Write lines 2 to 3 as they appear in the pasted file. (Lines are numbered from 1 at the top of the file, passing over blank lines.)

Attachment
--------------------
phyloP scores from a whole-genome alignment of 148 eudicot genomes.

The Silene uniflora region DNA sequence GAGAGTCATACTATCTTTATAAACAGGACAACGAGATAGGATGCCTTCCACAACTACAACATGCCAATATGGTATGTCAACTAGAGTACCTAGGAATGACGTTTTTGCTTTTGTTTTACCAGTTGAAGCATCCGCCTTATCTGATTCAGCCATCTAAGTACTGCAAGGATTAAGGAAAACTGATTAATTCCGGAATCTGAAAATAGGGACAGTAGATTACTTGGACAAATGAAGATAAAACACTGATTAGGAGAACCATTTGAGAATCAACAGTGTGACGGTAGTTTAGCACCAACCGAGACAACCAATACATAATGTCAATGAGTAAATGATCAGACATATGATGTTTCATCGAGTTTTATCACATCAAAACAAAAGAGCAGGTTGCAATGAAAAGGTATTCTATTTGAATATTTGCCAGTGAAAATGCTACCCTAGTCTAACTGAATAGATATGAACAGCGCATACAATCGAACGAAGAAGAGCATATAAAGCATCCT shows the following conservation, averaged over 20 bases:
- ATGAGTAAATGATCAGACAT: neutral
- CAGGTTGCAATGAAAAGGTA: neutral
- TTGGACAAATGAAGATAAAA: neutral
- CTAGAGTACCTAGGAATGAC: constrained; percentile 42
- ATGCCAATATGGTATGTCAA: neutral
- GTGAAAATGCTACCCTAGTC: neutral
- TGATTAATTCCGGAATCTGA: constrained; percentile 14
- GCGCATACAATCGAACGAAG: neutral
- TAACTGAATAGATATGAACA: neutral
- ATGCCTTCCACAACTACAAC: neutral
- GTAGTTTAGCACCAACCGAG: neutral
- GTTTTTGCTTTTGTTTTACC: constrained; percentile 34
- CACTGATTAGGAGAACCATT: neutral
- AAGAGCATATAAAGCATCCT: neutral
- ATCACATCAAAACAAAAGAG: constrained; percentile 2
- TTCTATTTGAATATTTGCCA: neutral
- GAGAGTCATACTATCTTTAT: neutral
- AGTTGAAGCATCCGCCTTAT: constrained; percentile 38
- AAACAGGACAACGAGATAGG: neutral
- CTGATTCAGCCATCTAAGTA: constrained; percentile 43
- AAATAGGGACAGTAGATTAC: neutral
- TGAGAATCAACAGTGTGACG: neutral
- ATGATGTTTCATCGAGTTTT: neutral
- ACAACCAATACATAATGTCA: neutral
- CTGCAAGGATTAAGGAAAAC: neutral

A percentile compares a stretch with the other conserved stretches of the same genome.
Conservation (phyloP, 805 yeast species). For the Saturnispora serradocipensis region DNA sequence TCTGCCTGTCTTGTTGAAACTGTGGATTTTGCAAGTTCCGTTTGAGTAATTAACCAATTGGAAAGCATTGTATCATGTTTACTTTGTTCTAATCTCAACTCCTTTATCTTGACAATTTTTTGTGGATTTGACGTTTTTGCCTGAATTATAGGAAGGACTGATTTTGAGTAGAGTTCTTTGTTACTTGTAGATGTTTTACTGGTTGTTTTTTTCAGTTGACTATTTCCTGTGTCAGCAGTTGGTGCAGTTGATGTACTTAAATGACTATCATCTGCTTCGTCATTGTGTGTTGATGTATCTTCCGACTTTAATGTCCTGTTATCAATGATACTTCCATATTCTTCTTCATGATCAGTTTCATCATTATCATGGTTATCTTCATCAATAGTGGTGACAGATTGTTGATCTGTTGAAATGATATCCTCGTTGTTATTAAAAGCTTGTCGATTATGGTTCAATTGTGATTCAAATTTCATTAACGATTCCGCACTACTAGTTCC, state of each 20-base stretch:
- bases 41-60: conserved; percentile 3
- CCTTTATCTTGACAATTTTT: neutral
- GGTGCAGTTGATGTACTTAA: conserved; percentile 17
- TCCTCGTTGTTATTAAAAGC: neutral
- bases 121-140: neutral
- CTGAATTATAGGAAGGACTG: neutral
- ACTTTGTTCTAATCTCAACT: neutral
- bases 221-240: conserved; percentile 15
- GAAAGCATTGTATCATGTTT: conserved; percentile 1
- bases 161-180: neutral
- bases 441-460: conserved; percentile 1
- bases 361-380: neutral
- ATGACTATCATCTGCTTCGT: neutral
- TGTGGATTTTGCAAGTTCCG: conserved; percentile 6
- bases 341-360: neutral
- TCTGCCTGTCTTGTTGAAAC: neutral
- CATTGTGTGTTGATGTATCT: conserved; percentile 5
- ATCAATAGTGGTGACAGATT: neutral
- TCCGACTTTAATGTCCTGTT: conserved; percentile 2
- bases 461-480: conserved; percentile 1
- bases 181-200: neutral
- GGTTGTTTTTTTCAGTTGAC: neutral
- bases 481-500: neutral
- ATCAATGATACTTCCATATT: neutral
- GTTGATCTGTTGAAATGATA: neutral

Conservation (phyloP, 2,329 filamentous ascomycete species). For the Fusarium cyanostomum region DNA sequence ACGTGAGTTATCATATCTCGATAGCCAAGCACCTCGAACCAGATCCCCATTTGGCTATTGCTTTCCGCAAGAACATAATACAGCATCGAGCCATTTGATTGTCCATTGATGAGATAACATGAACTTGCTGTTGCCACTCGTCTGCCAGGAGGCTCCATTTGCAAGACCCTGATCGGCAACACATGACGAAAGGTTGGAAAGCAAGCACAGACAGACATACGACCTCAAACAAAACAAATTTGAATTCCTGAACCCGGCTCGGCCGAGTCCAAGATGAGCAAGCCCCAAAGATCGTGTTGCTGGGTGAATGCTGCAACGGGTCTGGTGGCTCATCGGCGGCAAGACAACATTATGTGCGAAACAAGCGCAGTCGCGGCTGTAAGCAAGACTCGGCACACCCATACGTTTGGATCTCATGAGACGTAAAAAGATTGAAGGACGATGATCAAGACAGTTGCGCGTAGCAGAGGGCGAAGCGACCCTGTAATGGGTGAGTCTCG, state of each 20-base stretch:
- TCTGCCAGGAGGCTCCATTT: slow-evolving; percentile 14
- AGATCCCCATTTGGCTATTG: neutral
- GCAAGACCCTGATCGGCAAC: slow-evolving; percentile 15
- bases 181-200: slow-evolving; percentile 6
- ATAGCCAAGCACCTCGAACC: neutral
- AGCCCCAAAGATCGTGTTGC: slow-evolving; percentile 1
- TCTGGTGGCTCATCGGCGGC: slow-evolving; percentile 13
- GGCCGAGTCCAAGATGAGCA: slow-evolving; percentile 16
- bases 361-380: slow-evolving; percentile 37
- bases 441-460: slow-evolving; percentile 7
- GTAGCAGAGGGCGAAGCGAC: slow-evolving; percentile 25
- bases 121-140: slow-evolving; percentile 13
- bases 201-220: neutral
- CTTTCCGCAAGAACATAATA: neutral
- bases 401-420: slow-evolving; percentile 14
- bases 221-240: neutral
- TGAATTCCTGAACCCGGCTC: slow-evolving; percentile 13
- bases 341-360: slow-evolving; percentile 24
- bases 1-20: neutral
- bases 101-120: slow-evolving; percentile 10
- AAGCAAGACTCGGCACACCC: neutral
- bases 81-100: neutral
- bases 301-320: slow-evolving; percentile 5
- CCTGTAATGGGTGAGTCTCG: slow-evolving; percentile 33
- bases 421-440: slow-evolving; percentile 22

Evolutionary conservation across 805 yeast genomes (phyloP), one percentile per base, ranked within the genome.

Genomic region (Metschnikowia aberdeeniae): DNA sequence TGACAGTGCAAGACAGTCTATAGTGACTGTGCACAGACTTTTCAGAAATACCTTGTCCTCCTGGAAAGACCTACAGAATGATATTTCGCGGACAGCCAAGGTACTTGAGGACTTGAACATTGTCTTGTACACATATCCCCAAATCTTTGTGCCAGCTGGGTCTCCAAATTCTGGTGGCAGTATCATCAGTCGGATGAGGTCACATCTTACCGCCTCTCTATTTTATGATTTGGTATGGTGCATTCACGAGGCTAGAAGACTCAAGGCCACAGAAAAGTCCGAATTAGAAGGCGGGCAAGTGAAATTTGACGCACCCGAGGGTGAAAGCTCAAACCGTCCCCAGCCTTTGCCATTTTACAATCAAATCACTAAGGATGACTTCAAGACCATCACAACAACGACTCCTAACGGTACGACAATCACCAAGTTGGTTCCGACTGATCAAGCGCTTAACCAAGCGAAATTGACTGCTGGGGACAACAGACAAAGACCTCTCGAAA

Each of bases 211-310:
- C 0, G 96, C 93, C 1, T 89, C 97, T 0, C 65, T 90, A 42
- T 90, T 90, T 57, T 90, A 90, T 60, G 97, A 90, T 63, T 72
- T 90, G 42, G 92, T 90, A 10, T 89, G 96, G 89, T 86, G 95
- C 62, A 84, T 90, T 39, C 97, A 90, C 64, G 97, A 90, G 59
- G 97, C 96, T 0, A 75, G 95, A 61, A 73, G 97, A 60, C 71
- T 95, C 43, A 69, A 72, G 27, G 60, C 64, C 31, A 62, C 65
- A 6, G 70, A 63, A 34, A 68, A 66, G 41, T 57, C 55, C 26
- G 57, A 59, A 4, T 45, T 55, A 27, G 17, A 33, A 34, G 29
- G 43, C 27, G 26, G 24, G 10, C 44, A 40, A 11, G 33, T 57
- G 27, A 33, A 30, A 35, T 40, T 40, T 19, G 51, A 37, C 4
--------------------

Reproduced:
The Silene uniflora region DNA sequence GAGAGTCATACTATCTTTATAAACAGGACAACGAGATAGGATGCCTTCCACAACTACAACATGCCAATATGGTATGTCAACTAGAGTACCTAGGAATGACGTTTTTGCTTTTGTTTTACCAGTTGAAGCATCCGCCTTATCTGATTCAGCCATCTAAGTACTGCAAGGATTAAGGAAAACTGATTAATTCCGGAATCTGAAAATAGGGACAGTAGATTACTTGGACAAATGAAGATAAAACACTGATTAGGAGAACCATTTGAGAATCAACAGTGTGACGGTAGTTTAGCACCAACCGAGACAACCAATACATAATGTCAATGAGTAAATGATCAGACATATGATGTTTCATCGAGTTTTATCACATCAAAACAAAAGAGCAGGTTGCAATGAAAAGGTATTCTATTTGAATATTTGCCAGTGAAAATGCTACCCTAGTCTAACTGAATAGATATGAACAGCGCATACAATCGAACGAAGAAGAGCATATAAAGCATCCT shows the following conservation, averaged over 20 bases:
- ATGAGTAAATGATCAGACAT: neutral